A planned utopia stumbles up against human nature in Alison Pick’s third novel, Strangers with the Same Dream (Penguin Random House), whose events are related through the eyes of three characters (and one ghost)—all of them Jewish pioneers involved in the founding of the kibbutz movement in 1920s Palestine. Pick’s discovery of her own Judaism was the subject of her 2010 novel, Far to Go, and her memoir Between Gods. She grew up in Southern Ontario and currently lives in Toronto.
Brad de Roo: What is the dream of Israel? And Palestine? Were these dreams always so seemingly incommensurable?
Alison Pick: The dream of Israel is to have a safe homeland for the Jews where they can live free from persecution—from the violent pogroms of Russia in the early 1900s, from the Holocaust that saw 6,000,000 Jews and other disenfranchised groups murdered in the gas chambers, from the white supremacist marches in Charlottesville today, in 2017. Israel is the historical homeland of the Jews—Jews are ‘native’ there in the same way that the First Nations are native to Canada. The dream of Palestine is, likewise, to have a safe homeland away from persecution by today’s Israeli government, away from the ‘settlers’ pushing farther into the West Bank and Gaza, and, for many, to return to the homes they were forced from in 1948, a war the Jews call the War of Independence and the rest of the world calls the Arab-Israeli war. Palestinians refer to the day in 1948 when 700,000 of them were forced from their homes as ‘al-Nakba’ or ‘the catastrophe.’ These Arab refugees still live in neighbouring Jordan, Syria, and Lebanon and I imagine their longing to return to Palestine is a similar longing that Jews in the Diaspora feel about returning to Israel. So, yes, I would have to agree that these two dreams have always been incommensurable, although my hope is for eventual peace via a two-state solution.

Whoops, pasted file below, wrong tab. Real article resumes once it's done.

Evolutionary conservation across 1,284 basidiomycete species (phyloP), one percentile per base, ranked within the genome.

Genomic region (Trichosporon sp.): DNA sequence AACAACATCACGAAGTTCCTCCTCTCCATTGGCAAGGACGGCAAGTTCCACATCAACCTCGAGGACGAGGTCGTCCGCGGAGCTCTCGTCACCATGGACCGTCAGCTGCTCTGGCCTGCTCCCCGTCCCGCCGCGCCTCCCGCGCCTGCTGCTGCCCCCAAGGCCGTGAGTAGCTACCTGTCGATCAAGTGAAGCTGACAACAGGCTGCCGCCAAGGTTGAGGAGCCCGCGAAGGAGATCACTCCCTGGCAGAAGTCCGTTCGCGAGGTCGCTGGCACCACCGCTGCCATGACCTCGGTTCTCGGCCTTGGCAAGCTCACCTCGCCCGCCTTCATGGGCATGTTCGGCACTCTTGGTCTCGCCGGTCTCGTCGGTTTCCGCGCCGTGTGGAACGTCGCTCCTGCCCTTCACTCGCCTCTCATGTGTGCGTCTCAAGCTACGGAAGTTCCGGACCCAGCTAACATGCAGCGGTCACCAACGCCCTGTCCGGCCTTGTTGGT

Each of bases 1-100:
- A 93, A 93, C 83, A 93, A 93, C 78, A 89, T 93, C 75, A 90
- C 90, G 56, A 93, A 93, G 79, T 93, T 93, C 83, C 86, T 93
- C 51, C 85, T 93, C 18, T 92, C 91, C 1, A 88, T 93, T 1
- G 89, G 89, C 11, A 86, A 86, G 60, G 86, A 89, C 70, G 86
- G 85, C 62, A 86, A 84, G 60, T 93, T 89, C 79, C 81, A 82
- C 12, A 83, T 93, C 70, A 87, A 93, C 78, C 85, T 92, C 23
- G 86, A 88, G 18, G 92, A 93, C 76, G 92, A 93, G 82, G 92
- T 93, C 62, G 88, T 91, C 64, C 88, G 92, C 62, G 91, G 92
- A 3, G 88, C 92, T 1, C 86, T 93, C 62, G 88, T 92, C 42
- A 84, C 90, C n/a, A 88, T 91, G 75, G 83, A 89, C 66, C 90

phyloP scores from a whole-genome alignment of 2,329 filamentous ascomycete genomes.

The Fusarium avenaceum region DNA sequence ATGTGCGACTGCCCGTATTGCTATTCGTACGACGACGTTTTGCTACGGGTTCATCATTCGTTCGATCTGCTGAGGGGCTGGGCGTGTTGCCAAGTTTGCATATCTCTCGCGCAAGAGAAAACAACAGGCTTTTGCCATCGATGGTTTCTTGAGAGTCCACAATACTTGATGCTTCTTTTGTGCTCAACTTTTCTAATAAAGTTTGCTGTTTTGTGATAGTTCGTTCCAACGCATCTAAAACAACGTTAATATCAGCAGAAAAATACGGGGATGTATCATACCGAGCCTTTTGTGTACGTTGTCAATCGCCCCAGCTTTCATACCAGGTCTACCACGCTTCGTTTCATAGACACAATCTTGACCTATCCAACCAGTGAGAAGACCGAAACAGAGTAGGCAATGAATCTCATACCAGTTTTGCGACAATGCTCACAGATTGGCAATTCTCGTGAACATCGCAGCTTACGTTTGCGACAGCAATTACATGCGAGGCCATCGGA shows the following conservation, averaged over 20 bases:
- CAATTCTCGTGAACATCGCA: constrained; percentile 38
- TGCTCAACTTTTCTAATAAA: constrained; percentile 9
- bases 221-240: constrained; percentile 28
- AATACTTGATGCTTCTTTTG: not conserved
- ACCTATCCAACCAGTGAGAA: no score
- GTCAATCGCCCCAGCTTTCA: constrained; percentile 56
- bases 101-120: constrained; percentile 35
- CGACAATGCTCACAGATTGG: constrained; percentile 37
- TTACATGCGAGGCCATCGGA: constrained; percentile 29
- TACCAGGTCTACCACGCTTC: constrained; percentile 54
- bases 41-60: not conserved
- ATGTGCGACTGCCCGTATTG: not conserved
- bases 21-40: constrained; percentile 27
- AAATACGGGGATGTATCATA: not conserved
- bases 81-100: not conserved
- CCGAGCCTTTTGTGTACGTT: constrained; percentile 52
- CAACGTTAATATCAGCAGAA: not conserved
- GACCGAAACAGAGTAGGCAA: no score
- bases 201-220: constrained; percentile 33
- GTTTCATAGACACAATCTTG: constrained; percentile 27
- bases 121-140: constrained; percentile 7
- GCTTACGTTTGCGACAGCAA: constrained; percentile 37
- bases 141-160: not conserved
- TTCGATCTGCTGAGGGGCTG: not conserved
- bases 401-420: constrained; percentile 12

One of the things I was interested in exploring with Strangers With the Same Dream was the way in which the early Zionists did not, or perhaps could not afford to, see the incompatibility of these two dreams. Although they consciously, of course, realized the land had their sights on was already ‘settled,’ because of their urgency fuelled by the violence they were fleeing they were invested in seeing only the ways the land was uncultivated, the sparseness of the population, and a people who they expected or hoped would be easily relocated.
BdR: The concept of returning to a homeland is essential to David’s group’s project. Is writing in any way like returning to a homeland?
AP: It is, very much. Writing, for me, is a place that is familiar and infinitely comforting; it’s a place where I belong, where I feel productive, and where I can relax. It’s a place where I have the safety to do the hard work of finding meaning in my life and in the world around me. I know writers who feel deeply ambivalent about the act of writing, and certainly there are times that I struggle, but that struggle is usually around the anxiety of making a living as a writer, and how to carve out the reflective time and space I need to do my best work. The actual act of writing is, for me, pure pleasure. Without it I am miserable. I write every day, not out of the sheer willpower people assume, but because it makes me a happier person, which is, I think, one of the definitions of home.
BdR: This book presumably took some in-depth historical investigation. The acknowledgments section notes that you accessed some private journals. What were you looking for in these? Did you use other means to contextualize the period?
AP: I travelled to Israel three times during the research of Strangers With the Same Dream. The novel is set on a fictional kibbutz based loosely on Ein Harod. The archivist there was eager to share the stories housed in her archive—since most were written in Hebrew I hired a translator, also from the kibbutz, whose mother-in-law was one of the early settlers. In reading the early journals, I was looking for the private stories of the pioneers, the stories that might have differed from the grand narrative they were all busy telling themselves. I was looking for the doubt that they did not express to the group, but reserved for the pages of their private journals. I wanted to access the pioneers’ inner lives as opposed to the stories that have been told again and again in the history books.
In addition to primary sources, I read widely about the kibbutz movement, anything I could get my hands on. It’s a topic that continues to fascinate me—the way the intense idealism of the pioneers butted up against the harsh reality around them. I could turn around and write a second novel set in the same time and place and still be deeply engaged.